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  • Originally posted by ljadw View Post
    Two other problems :

    from Berlin to New York and returning was 12800 km,with a cruise speed of 350km per hour this means a flight of 38 hours : no crew could pilot an aircraft during 38 hours .


    the problem of air superiority : an aircraft going from Berlin to New York should have to fly over the Northsea, UK, the Atlantic Ocean, without fighter protection ,and would be defenceless to allied air defence .It would never pass Britain .
    Who said bomb New York?

    I'd think London or Moscow would be better targets. Moscow has virtually zero night defense against air attack. The radar system is rather primitive compared to London / England's. If you wanted to ensure your Moscow attack was accurate, you arrive on target just after sunrise. You then fly West towards home still in the nautical twilight or even night staying ahead of sunrise.

    In the case of London use an He 177 or Do 217 the way the Luftwaffe came to in the mini-blitz. You climb to near maximum altitude then go into a shallow dive headed towards London. As soon as you release, you turn South and continue your dive out into the Bay of Biscay before turning back towards France.

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    • Gooner wrote:

      The UK alone spent £23.7 billion or $96 billion on the war so $2 billion is pretty cheap.
      The reason that the Manhattan Project was so expensive was that the US went for both uranium and plutonium bombs and tried all the various methods of enriching uranium, whereas Britain was only planning to build uranium bombs and, by luck or judgement, had hit on the most efficient method of enriching the fissile material. As a result I suspect that a British bomb would only have cost about 10% of what it cost the Americans.

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      • Originally posted by Mycroft Holmes View Post
        Gooner wrote:



        The reason that the Manhattan Project was so expensive was that the US went for both uranium and plutonium bombs and tried all the various methods of enriching uranium, whereas Britain was only planning to build uranium bombs and, by luck or judgement, had hit on the most efficient method of enriching the fissile material. As a result I suspect that a British bomb would only have cost about 10% of what it cost the Americans.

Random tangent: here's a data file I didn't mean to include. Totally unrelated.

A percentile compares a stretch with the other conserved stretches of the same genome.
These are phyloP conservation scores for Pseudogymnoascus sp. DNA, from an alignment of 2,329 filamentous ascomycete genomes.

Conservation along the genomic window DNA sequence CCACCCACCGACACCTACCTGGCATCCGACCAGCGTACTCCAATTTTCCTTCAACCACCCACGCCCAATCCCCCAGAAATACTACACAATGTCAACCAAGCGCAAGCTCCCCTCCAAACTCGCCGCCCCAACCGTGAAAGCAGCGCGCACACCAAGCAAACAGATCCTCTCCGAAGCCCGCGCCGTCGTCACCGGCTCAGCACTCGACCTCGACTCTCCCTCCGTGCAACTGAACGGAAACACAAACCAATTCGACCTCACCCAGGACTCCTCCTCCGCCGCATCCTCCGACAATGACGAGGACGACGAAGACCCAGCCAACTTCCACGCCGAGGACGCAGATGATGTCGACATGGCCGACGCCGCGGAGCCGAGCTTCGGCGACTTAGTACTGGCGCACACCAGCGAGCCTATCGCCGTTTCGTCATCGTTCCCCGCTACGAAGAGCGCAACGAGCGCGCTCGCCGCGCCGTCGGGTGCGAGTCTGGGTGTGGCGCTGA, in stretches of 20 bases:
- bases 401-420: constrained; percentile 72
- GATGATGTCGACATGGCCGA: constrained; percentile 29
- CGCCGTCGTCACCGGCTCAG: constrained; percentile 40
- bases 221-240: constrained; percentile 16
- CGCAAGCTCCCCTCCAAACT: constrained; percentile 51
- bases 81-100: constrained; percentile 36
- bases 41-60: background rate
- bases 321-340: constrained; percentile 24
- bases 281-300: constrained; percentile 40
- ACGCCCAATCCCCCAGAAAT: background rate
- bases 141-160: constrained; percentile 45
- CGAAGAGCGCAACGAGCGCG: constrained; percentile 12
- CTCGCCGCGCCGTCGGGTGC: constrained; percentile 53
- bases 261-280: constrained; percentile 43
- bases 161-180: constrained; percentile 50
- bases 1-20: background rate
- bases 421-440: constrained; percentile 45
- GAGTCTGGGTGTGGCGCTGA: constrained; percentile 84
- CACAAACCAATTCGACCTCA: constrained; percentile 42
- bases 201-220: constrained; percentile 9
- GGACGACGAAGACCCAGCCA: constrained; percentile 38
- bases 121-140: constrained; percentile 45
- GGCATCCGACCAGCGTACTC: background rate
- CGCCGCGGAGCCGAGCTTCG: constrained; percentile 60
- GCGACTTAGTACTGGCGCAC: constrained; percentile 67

I might buy 50%, that is a billion dollars. The British would still have to build a massive number of centrifuges, would have to build power stations to run them, and then go through the process of enrichment on a massive scale to get enough material for a bomb. The cost of research would be much lower as they could piggy back off the US's research.

        Also, just building uranium bombs means that Britain would have just a handful at most available for use. You need plutonium to mass produce bombs. That's why the US and then everybody else built cheap (relatively speaking) graphite moderated fast fission reactors to make the stuff.

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        • Originally posted by T. A. Gardner View Post
          . The cost of research would be much lower as they could piggy back off the US's research.
          You seem to be forgetting that the US piggy backed off the original British research (Tube Alloys). You also seem to be ignoring that a lot of the materials for the bomb were sourced in Canada. A British weapon program would have had access to Canadian resources and facilities.

          When the US screwed over the UK by refusing to honour its agreements about nuclear weapons, the UK started its own program from scratch in 1946. They had a bomb by early 1952.

          If the UK had continued their own program in 1942, I think they would have a a bomb by 1947 or 1948.

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          • Originally posted by AdrianE View Post
            You seem to be forgetting that the US piggy backed off the original British research (Tube Alloys). You also seem to be ignoring that a lot of the materials for the bomb were sourced in Canada. A British weapon program would have had access to Canadian resources and facilities.
            It was hardly one-sided. Both nations contributed to the development of a bomb. Even cursory research shows that.

            The British and Americans exchanged nuclear information but did not initially combine their efforts. Britain rebuffed attempts by Bush and Conant in 1941 to strengthen cooperation with its own project, codenamed Tube Alloys, because it was reluctant to share its technological lead and help the United States develop its own atomic bomb.[54] An American scientist who brought a personal letter from Roosevelt to Churchill offering to pay for all research and development in an Anglo-American project was poorly treated, and Churchill did not reply to the letter. The United States as a result decided as early as April 1942 that if its offer was rejected, they should proceed alone.[55] The British, who had made significant contributions early in the war, did not have the resources to carry through such a research program while fighting for their survival. As a result, Tube Alloys soon fell behind its American counterpart.[56] and on 30 July 1942, Sir John Anderson, the minister responsible for Tube Alloys, advised Churchill that: "We must face the fact that*... [our] pioneering work*... is a dwindling asset and that, unless we capitalise it quickly, we shall be outstripped. We now have a real contribution to make to a 'merger.' Soon we shall have little or none."[57] That month Churchill and Roosevelt made an informal, unwritten agreement for atomic collaboration.[58]